Nice to know these medieval problems are still a difficulty. Anthony argues that 'every man's parent is male' is false because (if I am understanding him) every man has two parents. OK, then if Aristotelian theory is correct, and if that sentence really does have the logical form 'every A is B', it follows that its contradictory 'some man's parent is not male' is true. But what makes that true? Well, take any man you like, say John. Jean is a parent of his, and she is not male, so 'some man's parent is not male' is true because of John and Jean. But John was any man you like. It therefore follows that 'every man's parent is not male' is true.

But that causes a problem. Assuming that every parent is either male or female, 'every man's parent is not male' implies 'every man's parent is female'. But the whole argument began with the assumption that 'every man's parent is male' is false because every man has two parents. Why, by equal reasoning, isn't 'every man's parent is female' false also?

## 10 comments:

>> But John was any man you like. <<

No, he isn't! John is John, a constant not a variable. To argue from Fa to ∀x.Fx is quite invalid. You need to start from an arbitrary x and show Fx is true. In this case, to show that an arbitrary choice of (man's parent) is not male. It's not clear from the context whether we are considering some limited set of men and parents (John, Jack, Joe, Jane, Jean, Jackie, ...), in which case it might be true that every choice of (man's parent) is female, but for men and parents in general, and I think this is where Anthony starts, some choice of (man's parent) will be male.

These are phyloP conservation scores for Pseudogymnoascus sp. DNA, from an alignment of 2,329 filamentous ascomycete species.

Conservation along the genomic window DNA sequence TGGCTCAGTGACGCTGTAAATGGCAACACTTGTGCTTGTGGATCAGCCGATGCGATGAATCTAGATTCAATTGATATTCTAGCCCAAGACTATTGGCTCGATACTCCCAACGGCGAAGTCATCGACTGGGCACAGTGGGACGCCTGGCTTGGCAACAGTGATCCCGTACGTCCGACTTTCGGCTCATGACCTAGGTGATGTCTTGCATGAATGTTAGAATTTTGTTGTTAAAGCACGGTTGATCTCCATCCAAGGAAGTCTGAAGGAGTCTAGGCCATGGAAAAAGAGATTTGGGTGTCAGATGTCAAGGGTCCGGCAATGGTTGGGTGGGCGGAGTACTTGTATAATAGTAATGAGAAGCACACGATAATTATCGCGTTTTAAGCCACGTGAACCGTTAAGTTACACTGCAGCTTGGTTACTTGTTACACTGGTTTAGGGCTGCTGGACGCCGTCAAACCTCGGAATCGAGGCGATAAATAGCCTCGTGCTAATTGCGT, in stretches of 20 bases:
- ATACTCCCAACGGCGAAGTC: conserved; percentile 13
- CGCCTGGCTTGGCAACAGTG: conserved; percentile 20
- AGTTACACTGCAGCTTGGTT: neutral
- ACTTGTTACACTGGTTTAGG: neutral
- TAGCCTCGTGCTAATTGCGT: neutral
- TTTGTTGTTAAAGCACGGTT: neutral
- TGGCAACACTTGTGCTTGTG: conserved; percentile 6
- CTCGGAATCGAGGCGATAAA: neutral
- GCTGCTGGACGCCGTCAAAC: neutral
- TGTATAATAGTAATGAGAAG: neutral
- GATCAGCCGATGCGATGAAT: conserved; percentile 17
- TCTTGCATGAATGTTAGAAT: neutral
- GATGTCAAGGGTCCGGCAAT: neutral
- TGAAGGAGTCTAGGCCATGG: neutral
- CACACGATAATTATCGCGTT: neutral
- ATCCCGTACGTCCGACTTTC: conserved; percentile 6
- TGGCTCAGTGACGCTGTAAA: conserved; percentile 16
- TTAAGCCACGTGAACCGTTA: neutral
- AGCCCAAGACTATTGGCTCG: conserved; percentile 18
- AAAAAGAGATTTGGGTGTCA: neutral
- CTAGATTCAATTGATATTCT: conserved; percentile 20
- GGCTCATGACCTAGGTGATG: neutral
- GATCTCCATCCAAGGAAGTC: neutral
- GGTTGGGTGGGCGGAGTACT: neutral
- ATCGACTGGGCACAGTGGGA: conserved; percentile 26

But there is a second fallacy here. Jean shows that 'some (man's parent) is not male' is true. The quantification is over the class (man's parent). Then you move to

>> But John was any man you like. It therefore follows that 'every man's parent is not male' is true. <<